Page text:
Last year the state's HMOs were still governed by the clueless Department of Corporations, and the HMOs liked that just fine. This year they face the Department of Managed Health Care, created by the Legislature. It is headed by former AIDS activist Daniel Zingale, who has a 100-person customer service staff including lawyers, nurses and other health professionals. The HMOs are trying hard to curb the department's power and need a strong message from employers--their chief source of income--and from the courts to cut it out.
Much of the new department's clout stems from its ability to require "independent medical review" by teams of medical specialists with the power to mediate disputes about denial of treatment. Such panels' decisions are binding on the HMOs.
Independent review benefits both sides. The panels' specialists ensure that good medical judgments prevail for the patient, and HMOs benefit because the panels discourage costly lawsuits and establish an informal body of "case law''--a consensus on right and wrong that helps HMOs shield themselves from future lawsuits. However, many HMOs are fighting independent review, both in California and in the other 40 states that have adopted it. Their recent salvos are sure to ricochet back and hit them.
Earlier this month, Blue Shield of California sued the department, arguing that it overstepped its authority when it asked independent reviewers to evaluate the plan's decision to deny a weight loss drug that doctors said an obese patient needed for survival. Blue Shield's lawyers argue that since the health plan excludes outpatient weight loss drugs from the patient's policy, the department lacks the "authority to require us to provide service which is not part of the contract ... [or to order] an independent medical review.''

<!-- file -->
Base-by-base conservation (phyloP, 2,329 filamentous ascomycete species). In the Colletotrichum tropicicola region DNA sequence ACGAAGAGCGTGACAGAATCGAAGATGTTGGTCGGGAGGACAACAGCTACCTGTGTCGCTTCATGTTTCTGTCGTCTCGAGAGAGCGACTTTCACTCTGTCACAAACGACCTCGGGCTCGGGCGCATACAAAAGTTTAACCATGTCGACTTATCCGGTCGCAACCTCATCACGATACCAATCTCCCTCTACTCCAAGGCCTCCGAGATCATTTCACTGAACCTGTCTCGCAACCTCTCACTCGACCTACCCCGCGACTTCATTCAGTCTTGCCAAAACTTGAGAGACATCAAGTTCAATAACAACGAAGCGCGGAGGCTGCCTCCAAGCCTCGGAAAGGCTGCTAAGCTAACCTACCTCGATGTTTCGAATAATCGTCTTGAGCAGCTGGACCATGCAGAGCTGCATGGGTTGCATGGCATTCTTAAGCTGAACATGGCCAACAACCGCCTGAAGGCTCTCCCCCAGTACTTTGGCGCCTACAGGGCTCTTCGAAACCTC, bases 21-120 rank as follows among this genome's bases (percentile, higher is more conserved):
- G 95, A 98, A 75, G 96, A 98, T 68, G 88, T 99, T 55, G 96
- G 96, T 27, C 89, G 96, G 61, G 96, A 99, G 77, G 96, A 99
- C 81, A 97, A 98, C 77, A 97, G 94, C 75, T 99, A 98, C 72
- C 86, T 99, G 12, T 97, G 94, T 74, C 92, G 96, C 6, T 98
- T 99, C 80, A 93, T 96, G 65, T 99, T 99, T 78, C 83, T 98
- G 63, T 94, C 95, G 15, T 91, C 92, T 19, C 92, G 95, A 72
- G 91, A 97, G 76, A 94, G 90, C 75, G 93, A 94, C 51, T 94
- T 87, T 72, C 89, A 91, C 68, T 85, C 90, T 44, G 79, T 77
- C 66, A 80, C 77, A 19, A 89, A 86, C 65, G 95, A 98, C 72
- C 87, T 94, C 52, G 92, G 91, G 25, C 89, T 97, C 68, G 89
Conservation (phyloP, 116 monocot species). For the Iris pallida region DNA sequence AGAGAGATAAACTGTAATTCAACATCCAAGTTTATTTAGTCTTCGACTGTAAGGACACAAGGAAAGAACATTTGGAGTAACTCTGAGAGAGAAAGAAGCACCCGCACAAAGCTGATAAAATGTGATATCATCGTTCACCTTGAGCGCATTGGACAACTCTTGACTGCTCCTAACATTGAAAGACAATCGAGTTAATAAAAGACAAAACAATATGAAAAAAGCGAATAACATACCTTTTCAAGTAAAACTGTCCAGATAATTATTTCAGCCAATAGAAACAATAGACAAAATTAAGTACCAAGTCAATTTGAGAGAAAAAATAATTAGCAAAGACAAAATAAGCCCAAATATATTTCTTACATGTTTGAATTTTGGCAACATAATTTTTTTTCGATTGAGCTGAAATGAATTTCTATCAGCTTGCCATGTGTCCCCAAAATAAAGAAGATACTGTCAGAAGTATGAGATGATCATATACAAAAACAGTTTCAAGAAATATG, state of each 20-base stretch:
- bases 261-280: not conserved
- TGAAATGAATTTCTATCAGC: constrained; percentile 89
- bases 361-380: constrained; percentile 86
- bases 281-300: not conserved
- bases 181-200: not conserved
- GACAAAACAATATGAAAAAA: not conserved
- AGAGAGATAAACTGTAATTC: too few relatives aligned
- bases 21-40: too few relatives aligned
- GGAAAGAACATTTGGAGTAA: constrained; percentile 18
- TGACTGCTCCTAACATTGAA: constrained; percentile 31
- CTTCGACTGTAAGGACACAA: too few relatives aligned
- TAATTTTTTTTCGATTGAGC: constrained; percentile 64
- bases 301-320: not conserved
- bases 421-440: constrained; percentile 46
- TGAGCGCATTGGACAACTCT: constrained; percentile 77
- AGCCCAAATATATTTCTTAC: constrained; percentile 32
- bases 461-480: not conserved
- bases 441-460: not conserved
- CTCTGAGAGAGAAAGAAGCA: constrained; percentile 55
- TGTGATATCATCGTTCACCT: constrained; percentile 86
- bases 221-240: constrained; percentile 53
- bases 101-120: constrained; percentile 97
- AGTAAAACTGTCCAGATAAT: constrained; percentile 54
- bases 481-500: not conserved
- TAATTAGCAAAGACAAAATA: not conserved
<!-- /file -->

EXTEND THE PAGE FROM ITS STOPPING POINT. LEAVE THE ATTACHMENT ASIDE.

The health plan may have a narrow, legalistic point, but it is politically, medically and even fiscally misguided. Undermining independent review only strengthens the argument of trial lawyers that patients need broader state and federal rights to sue HMOs.
Large employers, who are the biggest customers of managed care, should use their clout on behalf of independent review. However, the ultimate right to seek independent review may lie in the hands of the U.S. Supreme Court, which in mid-January will decide whether to support or overturn state laws allowing patients to seek an independent opinion if their insurers deny a treatment or a test. The Supreme Court inherited the issue after lower courts issued contradictory rulings last year.
Independent medical review is supported by laws in 41 states and by Democratic governors like Gray Davis as well as Republicans like former Gov. Tommy G. Thompson of Wisconsin. Thompson, now the Bush administration's top health care official, signed a law creating independent review panels in 2000 when he was governor. One of the few commonalities in the GOP and Democratic patients' bills of rights that died in Congress this year was independent medical review panels to mediate disputes.
Health care costs are expected to soar at four times the rate of inflation next year. The review panels might not reduce overall cost, but they would certainly keep more money in good medicine and less in litigation.